Social media mania


Autumn Towe

We blame social media for the increase in mental illness but is it the media itself or our relationship with it?

Autumn Towe, Staff Writer

In recent years, the number of people with a form of mental illness has been increasing dramatically. With this, more and more have wanted to keep their mental state healthy and stay conscious of any bad habits. Many times, this increase in depression and anxiety has been closely connected and related to the use of social media. These platforms are breeding grounds for making comparisons, feeling down about the material possessions and life you don’t have, as well as online bullying. Teens have said that Instagram, specifically, is the worst thing for their mental health. 

These recent developments made me question the validity of social media’s effect on mental illness  when a certain article was brought to my attention from the New York Times titled “The Empty Religions of Instagram.” It was talking about how social media influencers are becoming this generation’s televangelists. When I first read this, the plethora of influencers and apps that focus on mental health and living, in general, came to my mind. I began thinking about how there are many apps and accounts that are advertising a way of life, what to believe and so on. This way of life is like a religion to many; my own grandpa has begun using them too. 

Why, when we know the connection between social media and screen time with mental health, are we allowing the thing that destroys us, to tell us how to get better? That seems like a recipe for disaster. These influencers and apps tell us to do self-care, take a break from the world, but by doing so, continue to draw us back into the trap that is requiring us to do self-care. They tell us it is “ok to not be ok,” just so that when we are not ok, because of social media, we go back to it to hear them say, it’s ok to not be okay, further drawing us in. I am not saying that all these people are purposefully out to get us, or that this is their purpose, to deceive and inflict pain. They are often good people trying to share how they have become more mentally stable. The thing is, there is not a recipe. They are telling you this over a screen. The minute they get off their phone, who knows how they are actually doing? However, does it matter where the help is coming from? I know many people that have made good habits using these apps and accounts to just be more aware of their mental habits and learn how to slow down and enjoy life.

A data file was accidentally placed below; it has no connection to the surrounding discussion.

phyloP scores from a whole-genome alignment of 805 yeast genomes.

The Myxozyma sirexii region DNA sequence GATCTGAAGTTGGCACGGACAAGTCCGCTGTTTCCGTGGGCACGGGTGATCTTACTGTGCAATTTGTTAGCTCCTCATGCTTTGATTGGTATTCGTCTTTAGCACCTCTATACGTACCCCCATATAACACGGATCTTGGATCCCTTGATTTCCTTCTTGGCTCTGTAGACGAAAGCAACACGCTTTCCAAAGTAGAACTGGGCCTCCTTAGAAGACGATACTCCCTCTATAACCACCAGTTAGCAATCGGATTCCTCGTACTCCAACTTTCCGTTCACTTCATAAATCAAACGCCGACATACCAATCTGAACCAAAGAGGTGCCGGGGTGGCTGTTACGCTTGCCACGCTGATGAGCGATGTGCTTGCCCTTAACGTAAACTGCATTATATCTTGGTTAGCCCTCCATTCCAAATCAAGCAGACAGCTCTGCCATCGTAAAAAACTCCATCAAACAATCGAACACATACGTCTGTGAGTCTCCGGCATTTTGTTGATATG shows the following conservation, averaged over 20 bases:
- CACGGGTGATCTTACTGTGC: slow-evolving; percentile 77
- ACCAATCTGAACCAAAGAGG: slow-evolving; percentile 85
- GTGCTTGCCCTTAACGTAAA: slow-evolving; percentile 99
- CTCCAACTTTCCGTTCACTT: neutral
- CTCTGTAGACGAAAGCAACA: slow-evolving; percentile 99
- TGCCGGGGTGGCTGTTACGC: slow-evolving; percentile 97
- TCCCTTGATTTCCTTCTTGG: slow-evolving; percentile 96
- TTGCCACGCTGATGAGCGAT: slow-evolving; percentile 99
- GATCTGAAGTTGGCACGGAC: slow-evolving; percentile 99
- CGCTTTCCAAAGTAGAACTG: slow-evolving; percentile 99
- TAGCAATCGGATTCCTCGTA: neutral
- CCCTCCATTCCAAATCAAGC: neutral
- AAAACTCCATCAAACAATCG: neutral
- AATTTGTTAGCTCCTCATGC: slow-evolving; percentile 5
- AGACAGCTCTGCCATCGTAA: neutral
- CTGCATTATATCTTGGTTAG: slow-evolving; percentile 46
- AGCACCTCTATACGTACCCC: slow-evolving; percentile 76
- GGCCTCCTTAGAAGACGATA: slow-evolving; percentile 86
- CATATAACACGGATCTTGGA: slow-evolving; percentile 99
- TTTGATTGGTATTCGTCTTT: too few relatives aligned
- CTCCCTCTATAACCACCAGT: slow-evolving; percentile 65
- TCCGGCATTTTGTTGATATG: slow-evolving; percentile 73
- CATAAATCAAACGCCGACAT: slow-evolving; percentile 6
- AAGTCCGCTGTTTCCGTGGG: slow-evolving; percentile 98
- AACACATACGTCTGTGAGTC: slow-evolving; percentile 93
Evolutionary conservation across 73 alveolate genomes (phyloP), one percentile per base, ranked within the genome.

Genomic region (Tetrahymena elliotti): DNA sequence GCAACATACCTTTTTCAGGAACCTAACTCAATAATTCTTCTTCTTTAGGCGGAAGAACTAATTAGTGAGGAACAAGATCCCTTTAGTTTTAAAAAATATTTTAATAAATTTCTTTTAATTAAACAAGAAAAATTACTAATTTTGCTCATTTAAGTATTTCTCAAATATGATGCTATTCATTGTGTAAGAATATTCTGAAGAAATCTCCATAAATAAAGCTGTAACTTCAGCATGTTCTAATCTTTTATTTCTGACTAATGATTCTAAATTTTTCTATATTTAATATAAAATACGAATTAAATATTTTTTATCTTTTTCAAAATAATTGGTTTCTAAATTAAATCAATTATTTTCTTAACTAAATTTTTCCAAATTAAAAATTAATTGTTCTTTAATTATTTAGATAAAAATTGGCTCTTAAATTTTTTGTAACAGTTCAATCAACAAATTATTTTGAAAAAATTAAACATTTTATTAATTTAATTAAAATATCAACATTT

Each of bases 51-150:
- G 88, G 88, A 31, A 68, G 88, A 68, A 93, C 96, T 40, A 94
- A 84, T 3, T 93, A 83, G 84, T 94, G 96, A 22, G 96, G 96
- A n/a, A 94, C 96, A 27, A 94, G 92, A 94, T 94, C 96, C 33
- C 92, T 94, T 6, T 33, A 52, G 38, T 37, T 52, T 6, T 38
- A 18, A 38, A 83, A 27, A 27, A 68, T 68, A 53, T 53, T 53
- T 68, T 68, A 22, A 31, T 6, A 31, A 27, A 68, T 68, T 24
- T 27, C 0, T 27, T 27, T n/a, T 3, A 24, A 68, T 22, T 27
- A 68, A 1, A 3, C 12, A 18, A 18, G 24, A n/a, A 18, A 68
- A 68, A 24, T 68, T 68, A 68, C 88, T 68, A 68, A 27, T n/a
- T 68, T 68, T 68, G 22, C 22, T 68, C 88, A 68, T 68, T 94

So then, I came to the realization. Social media and apps on your phone can have major, negative consequences. Overuse and incorrect use can lead to problems that can be difficult to return from. In moderation, these platforms can have positive effects. They can inspire us, keep us connected with friends and family and keep us educated. It is not the media itself that is giving us these issues, but our relationship we create with them. This is an inanimate object we are letting control us. We have the power to act, to be the one in control. If our use is giving us feelings of jealousy, anger or sadness, we must reevaluate its purpose in our lives. We do not have to let these things control us, we can use them for our good and for the good of others. 

There is nothing wrong with removing yourself from the many times fake worlds of social media. I’ve never met anyone who has regretted leaving the world of counting likes and views on social media and entering a world where they can discover their own likes and views without the persistent pressure the media inflicts. In moderation, these platforms can be tools for us to learn from each other to better face the hardships of this world, but there is nothing wrong with setting yourself free from the burden social media can inflict. Who knows, maybe separation from it is the very thing you need to find true peace.